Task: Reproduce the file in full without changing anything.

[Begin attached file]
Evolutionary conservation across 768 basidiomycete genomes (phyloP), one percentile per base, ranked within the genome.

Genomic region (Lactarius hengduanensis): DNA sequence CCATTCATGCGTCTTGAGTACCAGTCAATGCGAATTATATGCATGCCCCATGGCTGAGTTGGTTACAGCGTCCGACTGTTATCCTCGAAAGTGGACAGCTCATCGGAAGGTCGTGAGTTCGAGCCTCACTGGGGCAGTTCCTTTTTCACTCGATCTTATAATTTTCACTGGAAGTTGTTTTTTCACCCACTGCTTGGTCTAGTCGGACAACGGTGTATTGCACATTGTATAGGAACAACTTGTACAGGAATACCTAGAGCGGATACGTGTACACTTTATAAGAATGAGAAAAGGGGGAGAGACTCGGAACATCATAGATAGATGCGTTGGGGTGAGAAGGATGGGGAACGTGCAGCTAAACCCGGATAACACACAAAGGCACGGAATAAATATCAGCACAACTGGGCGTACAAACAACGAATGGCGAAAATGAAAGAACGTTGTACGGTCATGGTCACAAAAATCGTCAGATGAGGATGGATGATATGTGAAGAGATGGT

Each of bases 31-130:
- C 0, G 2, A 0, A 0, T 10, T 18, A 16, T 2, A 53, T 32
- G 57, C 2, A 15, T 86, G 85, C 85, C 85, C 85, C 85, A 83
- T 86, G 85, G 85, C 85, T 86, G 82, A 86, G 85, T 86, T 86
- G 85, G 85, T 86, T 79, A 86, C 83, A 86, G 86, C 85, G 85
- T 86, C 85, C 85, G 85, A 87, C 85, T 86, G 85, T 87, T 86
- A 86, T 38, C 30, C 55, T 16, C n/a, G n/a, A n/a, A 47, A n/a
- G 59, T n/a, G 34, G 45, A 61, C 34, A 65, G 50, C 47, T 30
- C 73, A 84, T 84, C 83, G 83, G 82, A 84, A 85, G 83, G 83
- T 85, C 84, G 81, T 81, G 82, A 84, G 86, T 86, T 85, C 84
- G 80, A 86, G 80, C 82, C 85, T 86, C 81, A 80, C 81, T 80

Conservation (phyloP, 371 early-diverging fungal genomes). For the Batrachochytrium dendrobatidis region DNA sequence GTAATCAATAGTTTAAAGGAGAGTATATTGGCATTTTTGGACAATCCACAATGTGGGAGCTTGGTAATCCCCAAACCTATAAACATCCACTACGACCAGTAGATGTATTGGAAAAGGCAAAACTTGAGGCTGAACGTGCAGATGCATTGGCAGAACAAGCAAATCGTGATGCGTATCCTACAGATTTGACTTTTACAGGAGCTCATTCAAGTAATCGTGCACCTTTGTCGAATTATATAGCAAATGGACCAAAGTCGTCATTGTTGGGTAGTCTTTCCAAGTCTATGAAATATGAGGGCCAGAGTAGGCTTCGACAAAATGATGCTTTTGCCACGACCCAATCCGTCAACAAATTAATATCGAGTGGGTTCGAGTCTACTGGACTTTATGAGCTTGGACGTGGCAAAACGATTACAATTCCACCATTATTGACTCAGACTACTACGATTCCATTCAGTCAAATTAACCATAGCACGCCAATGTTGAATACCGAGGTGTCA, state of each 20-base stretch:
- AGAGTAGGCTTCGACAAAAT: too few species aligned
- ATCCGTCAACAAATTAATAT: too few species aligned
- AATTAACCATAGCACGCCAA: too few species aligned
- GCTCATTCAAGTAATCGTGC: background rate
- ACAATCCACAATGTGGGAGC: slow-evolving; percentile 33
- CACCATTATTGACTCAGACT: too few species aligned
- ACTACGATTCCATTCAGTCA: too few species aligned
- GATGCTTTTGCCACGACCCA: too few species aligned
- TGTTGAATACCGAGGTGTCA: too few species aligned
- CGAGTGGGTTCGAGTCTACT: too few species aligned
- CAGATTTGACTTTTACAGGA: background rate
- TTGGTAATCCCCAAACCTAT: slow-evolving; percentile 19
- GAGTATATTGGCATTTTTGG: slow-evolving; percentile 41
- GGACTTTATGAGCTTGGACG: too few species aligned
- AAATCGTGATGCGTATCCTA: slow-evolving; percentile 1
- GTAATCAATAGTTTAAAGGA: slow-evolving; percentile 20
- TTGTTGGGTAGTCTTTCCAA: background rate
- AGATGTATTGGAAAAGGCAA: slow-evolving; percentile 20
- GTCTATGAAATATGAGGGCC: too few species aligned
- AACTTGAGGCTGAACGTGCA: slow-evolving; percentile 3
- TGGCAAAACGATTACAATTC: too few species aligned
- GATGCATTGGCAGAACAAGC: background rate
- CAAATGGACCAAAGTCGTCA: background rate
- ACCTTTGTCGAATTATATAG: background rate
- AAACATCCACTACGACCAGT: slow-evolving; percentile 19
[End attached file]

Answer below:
Evolutionary conservation across 768 basidiomycete genomes (phyloP), one percentile per base, ranked within the genome.

Genomic region (Lactarius hengduanensis): DNA sequence CCATTCATGCGTCTTGAGTACCAGTCAATGCGAATTATATGCATGCCCCATGGCTGAGTTGGTTACAGCGTCCGACTGTTATCCTCGAAAGTGGACAGCTCATCGGAAGGTCGTGAGTTCGAGCCTCACTGGGGCAGTTCCTTTTTCACTCGATCTTATAATTTTCACTGGAAGTTGTTTTTTCACCCACTGCTTGGTCTAGTCGGACAACGGTGTATTGCACATTGTATAGGAACAACTTGTACAGGAATACCTAGAGCGGATACGTGTACACTTTATAAGAATGAGAAAAGGGGGAGAGACTCGGAACATCATAGATAGATGCGTTGGGGTGAGAAGGATGGGGAACGTGCAGCTAAACCCGGATAACACACAAAGGCACGGAATAAATATCAGCACAACTGGGCGTACAAACAACGAATGGCGAAAATGAAAGAACGTTGTACGGTCATGGTCACAAAAATCGTCAGATGAGGATGGATGATATGTGAAGAGATGGT

Each of bases 31-130:
- C 0, G 2, A 0, A 0, T 10, T 18, A 16, T 2, A 53, T 32
- G 57, C 2, A 15, T 86, G 85, C 85, C 85, C 85, C 85, A 83
- T 86, G 85, G 85, C 85, T 86, G 82, A 86, G 85, T 86, T 86
- G 85, G 85, T 86, T 79, A 86, C 83, A 86, G 86, C 85, G 85
- T 86, C 85, C 85, G 85, A 87, C 85, T 86, G 85, T 87, T 86
- A 86, T 38, C 30, C 55, T 16, C n/a, G n/a, A n/a, A 47, A n/a
- G 59, T n/a, G 34, G 45, A 61, C 34, A 65, G 50, C 47, T 30
- C 73, A 84, T 84, C 83, G 83, G 82, A 84, A 85, G 83, G 83
- T 85, C 84, G 81, T 81, G 82, A 84, G 86, T 86, T 85, C 84
- G 80, A 86, G 80, C 82, C 85, T 86, C 81, A 80, C 81, T 80

Conservation (phyloP, 371 early-diverging fungal genomes). For the Batrachochytrium dendrobatidis region DNA sequence GTAATCAATAGTTTAAAGGAGAGTATATTGGCATTTTTGGACAATCCACAATGTGGGAGCTTGGTAATCCCCAAACCTATAAACATCCACTACGACCAGTAGATGTATTGGAAAAGGCAAAACTTGAGGCTGAACGTGCAGATGCATTGGCAGAACAAGCAAATCGTGATGCGTATCCTACAGATTTGACTTTTACAGGAGCTCATTCAAGTAATCGTGCACCTTTGTCGAATTATATAGCAAATGGACCAAAGTCGTCATTGTTGGGTAGTCTTTCCAAGTCTATGAAATATGAGGGCCAGAGTAGGCTTCGACAAAATGATGCTTTTGCCACGACCCAATCCGTCAACAAATTAATATCGAGTGGGTTCGAGTCTACTGGACTTTATGAGCTTGGACGTGGCAAAACGATTACAATTCCACCATTATTGACTCAGACTACTACGATTCCATTCAGTCAAATTAACCATAGCACGCCAATGTTGAATACCGAGGTGTCA, state of each 20-base stretch:
- AGAGTAGGCTTCGACAAAAT: too few species aligned
- ATCCGTCAACAAATTAATAT: too few species aligned
- AATTAACCATAGCACGCCAA: too few species aligned
- GCTCATTCAAGTAATCGTGC: background rate
- ACAATCCACAATGTGGGAGC: slow-evolving; percentile 33
- CACCATTATTGACTCAGACT: too few species aligned
- ACTACGATTCCATTCAGTCA: too few species aligned
- GATGCTTTTGCCACGACCCA: too few species aligned
- TGTTGAATACCGAGGTGTCA: too few species aligned
- CGAGTGGGTTCGAGTCTACT: too few species aligned
- CAGATTTGACTTTTACAGGA: background rate
- TTGGTAATCCCCAAACCTAT: slow-evolving; percentile 19
- GAGTATATTGGCATTTTTGG: slow-evolving; percentile 41
- GGACTTTATGAGCTTGGACG: too few species aligned
- AAATCGTGATGCGTATCCTA: slow-evolving; percentile 1
- GTAATCAATAGTTTAAAGGA: slow-evolving; percentile 20
- TTGTTGGGTAGTCTTTCCAA: background rate
- AGATGTATTGGAAAAGGCAA: slow-evolving; percentile 20
- GTCTATGAAATATGAGGGCC: too few species aligned
- AACTTGAGGCTGAACGTGCA: slow-evolving; percentile 3
- TGGCAAAACGATTACAATTC: too few species aligned
- GATGCATTGGCAGAACAAGC: background rate
- CAAATGGACCAAAGTCGTCA: background rate
- ACCTTTGTCGAATTATATAG: background rate
- AAACATCCACTACGACCAGT: slow-evolving; percentile 19